By MARSHA MERCER
President Donald Trump turned to House Speaker Paul Ryan the other day and said: “He’s working on Obamacare. It’s going to be very soon -- right?”
“Yes,” Ryan replied, as cameras rolled in the Oval Office.
More than a nudge from the president, Ryan could use some Lyndon Johnson-style arm twisting to make good on the Republicans’ long-term promise to repeal and replace the Affordable Care Act.
Trump has left details of reforming health insurance to Ryan and other Republicans in Congress, but they are floundering in a sea of options.
Trump still sounds like he’s an outsider on the campaign trail. When Humana became the latest major insurer to say it will stop selling coverage on Obamacare exchanges in 2018, Trump tweeted: “Obamacare continues to fail. Will repeal, replace and save health care for ALL Americans.”
Yet he has presented no plan of his own and the goal of replacement seems to be slipping farther into the future.
As a House member, Tom Price, the new Health and Human Services secretary, offered a plan, one of many. None of the other plans has galvanized widespread support even within the GOP, let alone with Democrats. It’s unclear what Senate Republicans will accept.
Ryan went door-to-door, trying to build a consensus around his “Better Way” plan, but Republicans even disagree on timing -- repeal and replace at the same time or repeal first and take time on a replacement.
Trump has said repeal and replace will be “essentially simultaneous.”
But Ryan told reporters this week that reform “affects every person and every family in America,” and a deliberate, “step-by-step approach” is needed for stability.
House Republicans received plan options at a party caucus before they headed home for the week-long Presidents Day break.
Meanwhile, the House Freedom Caucus, a group of about 35 to 40 of the most conservative Republicans, wants to repeal the law now and is backing a plan by Sen. Rand Paul of Kentucky.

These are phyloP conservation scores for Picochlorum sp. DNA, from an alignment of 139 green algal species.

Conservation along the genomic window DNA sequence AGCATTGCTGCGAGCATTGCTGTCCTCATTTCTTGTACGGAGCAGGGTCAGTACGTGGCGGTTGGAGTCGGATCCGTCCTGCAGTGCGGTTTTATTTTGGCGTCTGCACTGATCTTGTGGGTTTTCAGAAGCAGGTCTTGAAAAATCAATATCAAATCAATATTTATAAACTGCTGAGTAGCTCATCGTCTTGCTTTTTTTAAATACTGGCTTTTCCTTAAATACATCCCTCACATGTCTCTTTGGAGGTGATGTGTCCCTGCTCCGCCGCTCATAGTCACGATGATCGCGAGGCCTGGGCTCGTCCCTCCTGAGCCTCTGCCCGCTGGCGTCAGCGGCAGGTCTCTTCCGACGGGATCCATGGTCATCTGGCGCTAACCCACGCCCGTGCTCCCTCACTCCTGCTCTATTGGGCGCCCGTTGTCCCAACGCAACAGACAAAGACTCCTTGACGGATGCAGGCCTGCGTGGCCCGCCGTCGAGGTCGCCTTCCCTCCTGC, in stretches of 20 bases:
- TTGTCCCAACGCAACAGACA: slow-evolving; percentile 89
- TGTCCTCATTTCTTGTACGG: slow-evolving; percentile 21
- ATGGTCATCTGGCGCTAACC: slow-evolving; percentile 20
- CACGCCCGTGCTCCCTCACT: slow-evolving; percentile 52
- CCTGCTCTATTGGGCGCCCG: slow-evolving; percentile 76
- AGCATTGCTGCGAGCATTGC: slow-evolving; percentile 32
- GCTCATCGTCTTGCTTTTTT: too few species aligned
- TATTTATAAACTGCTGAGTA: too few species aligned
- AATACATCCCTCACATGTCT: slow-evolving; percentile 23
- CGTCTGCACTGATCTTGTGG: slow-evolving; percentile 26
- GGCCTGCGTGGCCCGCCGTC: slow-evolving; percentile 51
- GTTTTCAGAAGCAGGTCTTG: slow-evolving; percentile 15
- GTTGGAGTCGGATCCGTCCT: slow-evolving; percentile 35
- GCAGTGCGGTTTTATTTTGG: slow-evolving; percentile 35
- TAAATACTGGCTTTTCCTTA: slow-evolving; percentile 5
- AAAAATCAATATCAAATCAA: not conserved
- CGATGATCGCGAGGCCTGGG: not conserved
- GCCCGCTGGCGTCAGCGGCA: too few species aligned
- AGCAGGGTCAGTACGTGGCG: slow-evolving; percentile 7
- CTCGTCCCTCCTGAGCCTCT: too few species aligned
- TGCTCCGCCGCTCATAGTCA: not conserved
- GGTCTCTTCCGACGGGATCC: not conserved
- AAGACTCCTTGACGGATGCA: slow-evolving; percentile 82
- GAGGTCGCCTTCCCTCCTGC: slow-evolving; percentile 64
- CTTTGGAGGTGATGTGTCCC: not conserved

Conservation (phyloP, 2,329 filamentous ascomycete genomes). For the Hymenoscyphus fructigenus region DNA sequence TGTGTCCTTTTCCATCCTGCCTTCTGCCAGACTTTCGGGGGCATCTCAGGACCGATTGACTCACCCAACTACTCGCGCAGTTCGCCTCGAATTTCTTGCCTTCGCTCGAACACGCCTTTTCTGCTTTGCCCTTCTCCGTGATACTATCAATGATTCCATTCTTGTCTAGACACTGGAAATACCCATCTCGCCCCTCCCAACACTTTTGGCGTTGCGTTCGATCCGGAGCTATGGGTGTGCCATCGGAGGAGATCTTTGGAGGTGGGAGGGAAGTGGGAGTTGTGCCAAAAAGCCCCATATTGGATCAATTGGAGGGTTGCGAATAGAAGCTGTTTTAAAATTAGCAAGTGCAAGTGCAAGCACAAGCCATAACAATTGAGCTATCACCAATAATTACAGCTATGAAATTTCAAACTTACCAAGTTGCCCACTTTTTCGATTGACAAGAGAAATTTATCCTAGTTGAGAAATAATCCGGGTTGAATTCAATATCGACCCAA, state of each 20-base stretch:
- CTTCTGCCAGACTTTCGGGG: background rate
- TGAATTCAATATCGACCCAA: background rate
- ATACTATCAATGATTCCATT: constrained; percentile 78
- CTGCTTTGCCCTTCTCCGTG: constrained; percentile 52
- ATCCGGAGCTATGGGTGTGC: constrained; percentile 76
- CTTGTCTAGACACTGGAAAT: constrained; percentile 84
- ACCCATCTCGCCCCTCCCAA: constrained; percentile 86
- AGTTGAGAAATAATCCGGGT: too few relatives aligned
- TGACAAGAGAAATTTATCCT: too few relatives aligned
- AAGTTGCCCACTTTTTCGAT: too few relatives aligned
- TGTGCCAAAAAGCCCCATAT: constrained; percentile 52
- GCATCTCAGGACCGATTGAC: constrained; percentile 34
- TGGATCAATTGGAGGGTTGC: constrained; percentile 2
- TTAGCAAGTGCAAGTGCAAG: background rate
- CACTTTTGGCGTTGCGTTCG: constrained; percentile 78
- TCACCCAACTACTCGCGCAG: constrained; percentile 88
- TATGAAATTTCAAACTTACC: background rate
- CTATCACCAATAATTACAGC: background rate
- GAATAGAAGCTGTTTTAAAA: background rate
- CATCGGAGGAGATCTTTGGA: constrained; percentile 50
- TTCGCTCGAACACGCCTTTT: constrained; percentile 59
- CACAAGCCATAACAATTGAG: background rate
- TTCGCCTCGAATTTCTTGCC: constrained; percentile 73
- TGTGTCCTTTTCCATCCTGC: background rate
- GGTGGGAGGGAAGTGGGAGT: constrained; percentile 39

Paul’s plan would undo most of the Obamacare rules, rely on expanded health savings accounts, allow people to buy insurance across state lines and join associations to increase purchasing power.
Paul would also jettison the Medicaid expansion that was a state option under the Affordable Care Act. That’s a sticking point. It’s always easier to give people a benefit than take one away.
Before he left office, President Barack Obama urged Democrats not to “rescue” Republicans in their efforts to replace Obamacare. House Republicans voted scores of times to repeal Obamacare since the law was enacted in 2010 without a single Republican vote.
Despite the years of controversy over Obama’s signature law, it appears many Americans remain surprisingly uninformed. More than one in three either thought the Affordable Care Act and Obamacare are different programs or didn’t know whether they are the same or different, a poll by Morning Consult reported last month.
The Trump administration is taking actions that actually could make the law more palatable to critics.
The Internal Revenue Service is relaxing a key enforcement mechanism scheduled to take effect this year. The IRS was to withhold tax refunds from people who failed to comply with the mandate to purchase health insurance or pay a tax penalty. Instead, IRS will process returns and refunds as usual.
In addition, HHS just proposed new rules aimed at stabilizing the exchanges to encourage insurers to keep offering coverage and customers more plan choices.
Obama promised Americans if they liked their doctors or their health insurance plans, they could keep them. The claim turned out to be false and was a source of anger that motivated many voters.
Trump promised to get rid of Obamacare and put something better in its place while retaining the law’s popular provisions.
People hate paying higher insurance premiums – which they blame on Obamacare even though premiums were rising before the law. But they like keeping children under 26 on their insurance plans and not being denied, or priced out of, coverage because of pre-existing medical conditions.
It’s a curious turn that, for the time being anyway, Republican dithering on Capitol Hill means Trump is keeping Obamacare alive.
©2017 Marsha Mercer. All rights reserved.
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